It’s typical that the best cafes and bars are hidden in courtyards between several apartment blocks, a friend explained as we went for drinks to a trendy bar, complete with trees and a touch of South American fusion in its menu. With many outdoor cafes and bars outside of the tourist area thus hidden, Bucharest’s eclectic facades look somewhat grim. But who stays with the facades anyway? Bucharest invites the viewer to move on and search deeper.
“…And if you′re planning a stag party, have a nice stag party,” a flight attendant said on my Amsterdam-Prague flight. To me, putting the words ′nice′ and ′stag night′ in one sentence is a sign of out-of-the-box thinking taken to the extremes, but I smiled to myself. This sounds very Dutch. After all, Amsterdam ran an information campaign for purchasers of substandard drugs to seek medical help immediately. What else could the service industry wish typical tourists in Prague, I wondered, remembering my first trip there in 2011. “May the content of your stomach be easy to clean?”
I went to Prague to attend a conference, and decided to stay the weekend after with friends. I was highly motivated to bust the myths I created for myself last time and to enjoy a completely different experience.
Social history is a ‘thing’ in History studies for quite a few years, but we′re still to see more museums that deal with it in Europe. Social history interests much broader audiences – no wonder why the new generation of historians swaps wars and heroes for history of diseases, relationships, food or fashion. If social history papers were media articles, they could expect lots of ′likes′. The Workers Museum in Copenhagen seems to know that, and it has a story to tell, despite having rather few original artifacts.
I recently had several hours in Copenhagen between flights and decided to make it a very targeted tour. The Workers Museum, which is very close to Israel Square with its nice food market (metro station Nørreport), was one of the places I picked. Continue reading
Nearly everyone I met in Spain praised the beauty of Cartagena. They said it was one of the most beautiful Spanish towns, with ancient history and freshness of a sea breeze. As I was planning my vacations in Murcia region, many travel websites directed me there. So Cartagena was certainly on my map. Perhaps only because of these high expectations it was the greatest disappointment in Spain so far.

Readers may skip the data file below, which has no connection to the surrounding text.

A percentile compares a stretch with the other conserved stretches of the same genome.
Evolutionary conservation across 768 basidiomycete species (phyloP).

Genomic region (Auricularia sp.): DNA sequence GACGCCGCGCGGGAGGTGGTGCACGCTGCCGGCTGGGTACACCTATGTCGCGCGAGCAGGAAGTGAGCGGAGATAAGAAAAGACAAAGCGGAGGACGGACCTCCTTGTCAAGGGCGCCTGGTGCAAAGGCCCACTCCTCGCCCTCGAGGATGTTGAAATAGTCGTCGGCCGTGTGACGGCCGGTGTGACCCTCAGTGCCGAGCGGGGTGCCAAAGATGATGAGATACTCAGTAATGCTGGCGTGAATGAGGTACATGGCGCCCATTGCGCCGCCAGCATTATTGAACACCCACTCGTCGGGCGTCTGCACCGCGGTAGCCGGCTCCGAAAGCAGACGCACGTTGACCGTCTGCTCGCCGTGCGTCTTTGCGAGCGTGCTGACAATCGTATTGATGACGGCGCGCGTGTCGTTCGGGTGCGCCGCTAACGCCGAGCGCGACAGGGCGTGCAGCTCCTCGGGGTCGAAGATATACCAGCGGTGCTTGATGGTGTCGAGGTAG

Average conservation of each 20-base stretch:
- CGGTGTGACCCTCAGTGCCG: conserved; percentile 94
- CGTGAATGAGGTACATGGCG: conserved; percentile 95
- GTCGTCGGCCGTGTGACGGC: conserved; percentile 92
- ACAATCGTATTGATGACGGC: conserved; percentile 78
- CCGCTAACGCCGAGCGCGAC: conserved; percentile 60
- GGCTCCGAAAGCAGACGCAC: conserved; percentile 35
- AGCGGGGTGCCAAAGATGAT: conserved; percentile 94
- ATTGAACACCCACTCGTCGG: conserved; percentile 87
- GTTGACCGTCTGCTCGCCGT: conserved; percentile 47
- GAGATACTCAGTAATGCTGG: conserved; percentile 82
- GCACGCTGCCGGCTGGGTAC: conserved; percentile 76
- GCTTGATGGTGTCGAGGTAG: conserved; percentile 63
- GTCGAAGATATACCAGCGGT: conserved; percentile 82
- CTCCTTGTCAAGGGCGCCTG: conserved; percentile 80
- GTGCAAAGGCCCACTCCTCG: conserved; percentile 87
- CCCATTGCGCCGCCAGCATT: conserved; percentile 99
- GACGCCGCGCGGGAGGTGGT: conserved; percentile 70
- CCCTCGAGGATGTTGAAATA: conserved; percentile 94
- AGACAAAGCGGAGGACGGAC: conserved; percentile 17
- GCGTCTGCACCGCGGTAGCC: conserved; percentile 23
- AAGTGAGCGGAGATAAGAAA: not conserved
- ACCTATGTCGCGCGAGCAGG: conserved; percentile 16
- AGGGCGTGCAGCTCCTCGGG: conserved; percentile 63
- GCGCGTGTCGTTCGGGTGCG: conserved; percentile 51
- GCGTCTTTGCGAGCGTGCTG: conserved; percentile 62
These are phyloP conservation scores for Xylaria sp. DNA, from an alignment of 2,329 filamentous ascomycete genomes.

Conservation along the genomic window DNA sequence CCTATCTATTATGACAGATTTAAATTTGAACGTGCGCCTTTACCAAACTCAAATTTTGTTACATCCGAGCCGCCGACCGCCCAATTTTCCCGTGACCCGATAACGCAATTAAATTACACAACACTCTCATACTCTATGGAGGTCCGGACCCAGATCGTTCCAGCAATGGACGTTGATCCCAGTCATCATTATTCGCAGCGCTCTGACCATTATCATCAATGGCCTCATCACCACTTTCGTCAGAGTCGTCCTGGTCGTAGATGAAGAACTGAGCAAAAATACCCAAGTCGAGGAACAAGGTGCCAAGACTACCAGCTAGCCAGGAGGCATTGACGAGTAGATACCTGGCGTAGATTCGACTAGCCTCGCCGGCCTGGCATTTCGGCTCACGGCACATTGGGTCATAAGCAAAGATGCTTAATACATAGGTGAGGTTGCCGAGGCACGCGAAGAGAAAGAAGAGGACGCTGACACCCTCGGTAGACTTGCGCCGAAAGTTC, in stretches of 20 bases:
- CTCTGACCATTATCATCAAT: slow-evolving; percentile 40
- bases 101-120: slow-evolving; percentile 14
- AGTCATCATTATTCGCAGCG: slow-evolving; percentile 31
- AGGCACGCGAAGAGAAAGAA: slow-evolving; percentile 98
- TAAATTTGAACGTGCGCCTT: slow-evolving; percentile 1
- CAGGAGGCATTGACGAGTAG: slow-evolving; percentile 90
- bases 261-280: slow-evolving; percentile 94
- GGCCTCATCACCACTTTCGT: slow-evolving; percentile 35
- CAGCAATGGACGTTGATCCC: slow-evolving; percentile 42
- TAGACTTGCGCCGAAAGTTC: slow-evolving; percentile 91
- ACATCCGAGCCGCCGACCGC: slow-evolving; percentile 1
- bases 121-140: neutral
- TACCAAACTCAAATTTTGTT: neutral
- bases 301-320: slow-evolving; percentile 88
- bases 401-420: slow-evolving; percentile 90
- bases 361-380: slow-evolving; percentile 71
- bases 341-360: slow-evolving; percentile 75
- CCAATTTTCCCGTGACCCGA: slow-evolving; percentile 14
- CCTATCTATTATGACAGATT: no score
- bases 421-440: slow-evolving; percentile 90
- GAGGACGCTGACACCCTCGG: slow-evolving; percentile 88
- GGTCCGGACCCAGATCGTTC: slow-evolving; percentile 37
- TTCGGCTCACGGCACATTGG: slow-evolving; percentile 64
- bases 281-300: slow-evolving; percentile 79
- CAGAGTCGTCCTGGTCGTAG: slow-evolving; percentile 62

The strongest impression that stayed with me has to do with lots of closed doors.
Ironically, as I found this perfect image to summarize the vibe there, it also captured a hint that something extraordinary and colorful will happen. Indeed, the trip started getting better and better from then on.
I went to Egypt in April 2011, but I was so busy that I hardly wrote anything about it. One exception is this article for Cafe Babel. I spent hours showing photos and telling stories to family and friends, but all of them were still waiting to be ′immortalized′ in the blog. I found an old notebook that I used in Egypt, so I guess it′s time to translate and digitize these notes.
Why am I writing about this now? Several reasons. I keep following news from Egypt, and it seems it will never be the same as I saw it. With each day it moves away from what I saw three months after the revolution. Also, my friend whom I was visiting has already returned to Lithuania. Moreover, I recently visited Thailand and, although most people asked me if I had been to Asia before as if other Asian countries made a sort of transition to what I was experiencing there, Thailand felt more similar to Egypt than to other Asian countries. The political system of these countries is built around tensions between populists, weaker middle-class-based opposition, and the military. Both of these countries depend on tourism for their income. So traveling in Thailand made me reflect on my memories from Egypt.
On Sunday I used the last opportunity to visit an exhibition of various minor works by Dali and Magritte at Raudondvaris manor, not far from Kaunas. Thanks to my friend R., who was willing to drive there in this suddenly freezing weather, we reached the recently redeveloped suburban area, which used to be a famous noble clan’s estate (you can read more about the history of Raudondvaris manor here).
Museums in Lithuania can hardly ever afford bringing really famous works, but this was a rare opportunity to see Salvador Dali’s ‘applied’ art. His career spanned for decades, so he was asked to design and produce various decorative objects, such as medals for Olympic games or the 25th anniversary of Israel (I hadn’t known that before), tapestries and ceramic plates. There were also some quite known watercolors, such as illustrations for Dante’s Divine Comedy. The fallen angel with drawers is one of my favorites. I also searched for the image of his ceramic plate from the Seasons set, the one portraying fall, which is a human figure with a cube instead of its head, and trees growing from it. But I couldn’t find it on google. Continue reading